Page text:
— In 1983 in Darkley, Northern Ireland, Catholic terrorists with automatic weapons burst into a Protestant church on a Sunday morning and opened fire, killing three worshipers and wounding seven. It was just one of hundreds of Catholic-Protestant ambushes that have taken 2,600 lives in Ulster since age-old religious hostility turned violent again in 1969.
— Hindu-Muslim bloodshed erupts randomly throughout India. More than 3,000 were killed in Assam province in 1983. In May 1984 Muslims hung dirty sandals on a Hindu leader’s portrait as a religious insult. This act triggered a week of arson riots that left 216 dead, 756 wounded, 13,000 homeless, and 4,100 in jail.
— Religious tribalism — segregation of sects into hostile camps — has ravaged Lebanon continuously since 1975. News reports of the civil war tell of “Maronite Christian snipers,” “Sunni Muslim suicide bombers,” “Druze machine gunners,” “Shi’ite Muslim mortar fire,” and “Alawite Muslim shootings.” Today 130,000 people are dead and a once-lovely nation is laid waste.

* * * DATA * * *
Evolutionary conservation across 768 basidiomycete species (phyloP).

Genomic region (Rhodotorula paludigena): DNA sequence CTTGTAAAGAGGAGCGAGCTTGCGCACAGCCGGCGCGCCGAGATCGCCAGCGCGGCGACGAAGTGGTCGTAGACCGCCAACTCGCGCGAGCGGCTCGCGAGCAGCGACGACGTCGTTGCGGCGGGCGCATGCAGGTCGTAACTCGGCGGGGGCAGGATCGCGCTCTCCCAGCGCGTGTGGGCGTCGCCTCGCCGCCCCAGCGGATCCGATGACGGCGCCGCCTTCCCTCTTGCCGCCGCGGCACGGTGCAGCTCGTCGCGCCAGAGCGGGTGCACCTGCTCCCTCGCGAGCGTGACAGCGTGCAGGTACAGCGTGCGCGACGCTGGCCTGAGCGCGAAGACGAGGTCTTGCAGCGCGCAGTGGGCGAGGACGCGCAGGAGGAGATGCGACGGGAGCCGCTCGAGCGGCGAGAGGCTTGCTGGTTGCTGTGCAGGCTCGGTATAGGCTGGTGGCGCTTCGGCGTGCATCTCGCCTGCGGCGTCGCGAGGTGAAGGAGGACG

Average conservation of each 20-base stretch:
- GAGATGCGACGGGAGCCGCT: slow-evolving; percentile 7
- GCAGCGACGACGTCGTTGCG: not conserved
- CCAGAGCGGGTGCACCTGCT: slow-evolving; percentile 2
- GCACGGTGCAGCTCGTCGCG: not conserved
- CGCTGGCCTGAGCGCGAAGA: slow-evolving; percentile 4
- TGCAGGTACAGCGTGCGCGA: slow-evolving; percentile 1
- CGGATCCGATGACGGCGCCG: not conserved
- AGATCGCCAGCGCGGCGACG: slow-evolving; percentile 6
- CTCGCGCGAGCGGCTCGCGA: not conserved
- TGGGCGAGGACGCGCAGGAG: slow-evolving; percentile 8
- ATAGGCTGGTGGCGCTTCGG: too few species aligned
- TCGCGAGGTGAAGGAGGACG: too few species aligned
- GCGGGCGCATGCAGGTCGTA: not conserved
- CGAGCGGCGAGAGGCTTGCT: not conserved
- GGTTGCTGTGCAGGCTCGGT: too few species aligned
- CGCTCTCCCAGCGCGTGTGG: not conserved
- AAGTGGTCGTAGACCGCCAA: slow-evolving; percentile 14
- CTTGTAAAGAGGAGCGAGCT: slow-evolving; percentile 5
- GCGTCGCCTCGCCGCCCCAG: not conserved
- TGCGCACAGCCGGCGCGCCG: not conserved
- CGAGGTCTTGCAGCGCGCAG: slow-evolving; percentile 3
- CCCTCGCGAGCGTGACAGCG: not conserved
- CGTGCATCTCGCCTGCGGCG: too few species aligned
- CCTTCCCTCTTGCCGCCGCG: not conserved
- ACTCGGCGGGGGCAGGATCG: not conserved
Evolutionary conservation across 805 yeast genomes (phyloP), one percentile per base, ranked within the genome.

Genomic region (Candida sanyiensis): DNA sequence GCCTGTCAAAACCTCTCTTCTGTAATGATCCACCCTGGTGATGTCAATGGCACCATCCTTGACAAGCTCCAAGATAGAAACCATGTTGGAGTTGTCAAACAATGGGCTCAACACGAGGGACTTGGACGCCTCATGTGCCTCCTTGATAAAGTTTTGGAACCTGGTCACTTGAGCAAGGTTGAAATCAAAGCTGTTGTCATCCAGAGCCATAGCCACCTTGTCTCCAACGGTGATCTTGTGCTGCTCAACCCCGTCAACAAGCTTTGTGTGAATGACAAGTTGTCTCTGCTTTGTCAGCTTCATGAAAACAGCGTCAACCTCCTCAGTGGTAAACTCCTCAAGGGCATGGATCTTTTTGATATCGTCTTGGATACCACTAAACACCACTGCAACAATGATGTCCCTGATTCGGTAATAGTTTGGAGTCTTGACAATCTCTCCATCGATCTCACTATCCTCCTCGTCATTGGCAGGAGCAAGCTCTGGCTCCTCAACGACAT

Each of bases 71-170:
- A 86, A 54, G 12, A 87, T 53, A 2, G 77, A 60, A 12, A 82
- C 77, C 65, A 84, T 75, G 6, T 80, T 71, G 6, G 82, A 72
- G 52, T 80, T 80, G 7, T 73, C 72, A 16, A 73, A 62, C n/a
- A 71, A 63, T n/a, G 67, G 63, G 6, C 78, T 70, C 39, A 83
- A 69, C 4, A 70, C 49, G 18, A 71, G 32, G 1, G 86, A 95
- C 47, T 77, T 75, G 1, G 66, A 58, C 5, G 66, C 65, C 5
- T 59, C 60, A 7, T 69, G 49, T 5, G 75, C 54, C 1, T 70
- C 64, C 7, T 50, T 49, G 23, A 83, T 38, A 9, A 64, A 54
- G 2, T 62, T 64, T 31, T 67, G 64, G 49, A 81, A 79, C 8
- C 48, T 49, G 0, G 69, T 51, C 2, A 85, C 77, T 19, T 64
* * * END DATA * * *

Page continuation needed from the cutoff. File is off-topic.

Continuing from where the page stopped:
— In Nigeria in 1982, religious fanatic followers of Mallam Marwa killed and mutilated several hundred people as heretics and infidels. They drank the blood of some of the victims. When the militia arrived to quell the violence, the cultists sprinkled themselves with blessed powder that they thought would make them impervious to police bullets. It didn’t.
— Today’s Shi’ite theocracy in Iran — “the government of God on earth” — decreed that Baha’i believers who won’t convert shall be killed. About 200 stubborn Baha’is were executed in the early 1980s, including women and teenagers. Up to 40,000 Baha’is fled the country. Sex taboos in Iran are so severe that: (1) any woman who shows a lock of hair is jailed; (2) Western magazines being shipped into the country first go to censors who laboriously black out all women’s photos except for faces; (3) women aren’t allowed to ski with men, but have a separate slope where they may ski in shrouds.
— The lovely island nation of Sri Lanka has been turned hellish by ambushes and massacres between Buddhist Sinhalese and Hindu Tamils.